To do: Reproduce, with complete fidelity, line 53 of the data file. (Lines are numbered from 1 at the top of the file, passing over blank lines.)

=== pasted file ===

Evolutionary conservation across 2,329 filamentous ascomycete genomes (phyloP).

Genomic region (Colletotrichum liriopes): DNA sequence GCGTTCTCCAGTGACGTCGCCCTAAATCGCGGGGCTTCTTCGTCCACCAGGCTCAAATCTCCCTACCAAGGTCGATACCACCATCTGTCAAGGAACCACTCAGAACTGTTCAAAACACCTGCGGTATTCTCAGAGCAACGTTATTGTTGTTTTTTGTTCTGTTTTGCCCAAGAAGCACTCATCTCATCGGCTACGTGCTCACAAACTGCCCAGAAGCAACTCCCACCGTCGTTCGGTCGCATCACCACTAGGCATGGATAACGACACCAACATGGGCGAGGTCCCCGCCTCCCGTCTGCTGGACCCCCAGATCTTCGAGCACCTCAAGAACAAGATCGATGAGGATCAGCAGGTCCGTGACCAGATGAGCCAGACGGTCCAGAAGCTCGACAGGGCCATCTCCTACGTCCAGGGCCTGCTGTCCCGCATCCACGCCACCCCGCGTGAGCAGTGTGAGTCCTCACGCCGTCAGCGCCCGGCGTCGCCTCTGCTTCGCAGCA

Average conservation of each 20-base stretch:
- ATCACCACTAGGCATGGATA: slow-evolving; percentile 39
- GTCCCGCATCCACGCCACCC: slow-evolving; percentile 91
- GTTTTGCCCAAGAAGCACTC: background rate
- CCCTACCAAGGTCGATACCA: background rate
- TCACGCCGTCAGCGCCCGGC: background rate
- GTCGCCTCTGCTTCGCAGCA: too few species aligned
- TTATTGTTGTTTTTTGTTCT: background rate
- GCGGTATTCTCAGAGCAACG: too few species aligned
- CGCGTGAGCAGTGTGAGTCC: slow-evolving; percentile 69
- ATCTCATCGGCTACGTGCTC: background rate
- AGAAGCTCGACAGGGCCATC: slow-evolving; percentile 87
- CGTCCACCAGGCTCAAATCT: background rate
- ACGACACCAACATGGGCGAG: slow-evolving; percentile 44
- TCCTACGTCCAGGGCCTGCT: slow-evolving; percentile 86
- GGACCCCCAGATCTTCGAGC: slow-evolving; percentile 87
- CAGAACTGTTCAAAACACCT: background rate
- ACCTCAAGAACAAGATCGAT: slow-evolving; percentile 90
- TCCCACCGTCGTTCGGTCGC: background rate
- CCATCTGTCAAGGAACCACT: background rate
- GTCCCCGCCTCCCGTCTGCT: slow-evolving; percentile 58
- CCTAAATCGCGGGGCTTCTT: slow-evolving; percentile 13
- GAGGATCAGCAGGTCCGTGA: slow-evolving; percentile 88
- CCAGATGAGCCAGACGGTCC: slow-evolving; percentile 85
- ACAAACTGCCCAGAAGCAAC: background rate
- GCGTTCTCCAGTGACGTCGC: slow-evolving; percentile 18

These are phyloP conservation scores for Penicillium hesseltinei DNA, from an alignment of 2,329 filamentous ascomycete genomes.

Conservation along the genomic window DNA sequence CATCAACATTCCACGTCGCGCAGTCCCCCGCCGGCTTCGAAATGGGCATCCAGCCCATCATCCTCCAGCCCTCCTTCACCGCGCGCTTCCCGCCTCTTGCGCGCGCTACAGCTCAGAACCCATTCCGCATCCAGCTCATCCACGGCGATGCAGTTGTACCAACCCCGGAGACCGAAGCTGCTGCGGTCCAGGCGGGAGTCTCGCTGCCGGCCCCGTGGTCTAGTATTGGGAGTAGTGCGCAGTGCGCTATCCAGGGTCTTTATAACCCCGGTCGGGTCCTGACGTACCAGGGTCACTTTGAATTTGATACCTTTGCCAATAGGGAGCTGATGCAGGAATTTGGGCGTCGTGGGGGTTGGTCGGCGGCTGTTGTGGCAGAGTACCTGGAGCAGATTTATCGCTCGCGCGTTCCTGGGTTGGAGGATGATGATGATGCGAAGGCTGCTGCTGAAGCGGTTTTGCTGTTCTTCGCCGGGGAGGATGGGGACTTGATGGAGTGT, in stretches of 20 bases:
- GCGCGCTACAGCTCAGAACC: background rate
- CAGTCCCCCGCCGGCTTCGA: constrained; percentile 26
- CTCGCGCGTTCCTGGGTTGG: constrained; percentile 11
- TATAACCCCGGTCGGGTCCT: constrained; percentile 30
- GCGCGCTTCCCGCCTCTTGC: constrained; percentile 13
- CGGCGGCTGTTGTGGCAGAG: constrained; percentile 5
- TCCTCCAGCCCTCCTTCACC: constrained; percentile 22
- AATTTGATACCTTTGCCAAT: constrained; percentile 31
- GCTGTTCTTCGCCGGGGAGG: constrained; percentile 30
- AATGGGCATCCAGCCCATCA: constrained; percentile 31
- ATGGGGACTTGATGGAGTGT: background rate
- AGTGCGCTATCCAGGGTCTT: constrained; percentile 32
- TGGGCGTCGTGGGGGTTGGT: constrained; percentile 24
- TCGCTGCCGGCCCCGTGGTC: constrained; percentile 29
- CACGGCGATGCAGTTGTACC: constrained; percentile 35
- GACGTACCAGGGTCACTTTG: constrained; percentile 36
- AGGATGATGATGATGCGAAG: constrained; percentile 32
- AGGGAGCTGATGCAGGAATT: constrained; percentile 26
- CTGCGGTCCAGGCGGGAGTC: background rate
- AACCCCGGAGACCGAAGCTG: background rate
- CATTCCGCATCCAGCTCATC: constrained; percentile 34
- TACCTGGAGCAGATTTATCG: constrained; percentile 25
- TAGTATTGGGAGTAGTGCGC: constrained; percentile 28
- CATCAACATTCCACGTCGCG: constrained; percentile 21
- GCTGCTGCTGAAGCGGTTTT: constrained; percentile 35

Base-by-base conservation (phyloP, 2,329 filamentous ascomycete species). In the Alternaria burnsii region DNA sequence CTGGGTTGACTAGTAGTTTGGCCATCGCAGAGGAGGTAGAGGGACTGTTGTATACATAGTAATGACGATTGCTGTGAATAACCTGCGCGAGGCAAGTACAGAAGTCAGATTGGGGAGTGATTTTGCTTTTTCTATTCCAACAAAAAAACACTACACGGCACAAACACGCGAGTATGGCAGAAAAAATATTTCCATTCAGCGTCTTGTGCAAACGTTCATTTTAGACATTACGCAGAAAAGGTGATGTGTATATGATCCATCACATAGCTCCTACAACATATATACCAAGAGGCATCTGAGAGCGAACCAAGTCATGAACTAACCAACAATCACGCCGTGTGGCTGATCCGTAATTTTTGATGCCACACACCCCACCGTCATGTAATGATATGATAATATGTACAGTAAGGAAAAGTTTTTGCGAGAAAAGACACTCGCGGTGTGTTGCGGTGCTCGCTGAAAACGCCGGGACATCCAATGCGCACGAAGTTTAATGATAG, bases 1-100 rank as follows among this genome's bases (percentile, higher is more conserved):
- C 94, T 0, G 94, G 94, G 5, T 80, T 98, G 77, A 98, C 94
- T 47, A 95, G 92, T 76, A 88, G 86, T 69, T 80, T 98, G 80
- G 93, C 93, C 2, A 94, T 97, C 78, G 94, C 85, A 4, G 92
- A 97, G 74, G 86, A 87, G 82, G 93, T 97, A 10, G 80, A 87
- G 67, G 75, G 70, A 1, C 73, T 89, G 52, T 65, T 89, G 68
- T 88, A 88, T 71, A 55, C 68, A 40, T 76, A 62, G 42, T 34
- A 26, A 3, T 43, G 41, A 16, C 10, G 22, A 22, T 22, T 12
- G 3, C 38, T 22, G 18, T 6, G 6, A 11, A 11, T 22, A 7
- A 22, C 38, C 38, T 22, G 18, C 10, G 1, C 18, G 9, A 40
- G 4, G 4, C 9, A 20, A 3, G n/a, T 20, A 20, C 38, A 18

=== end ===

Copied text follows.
- TAGTATTGGGAGTAGTGCGC: constrained; percentile 28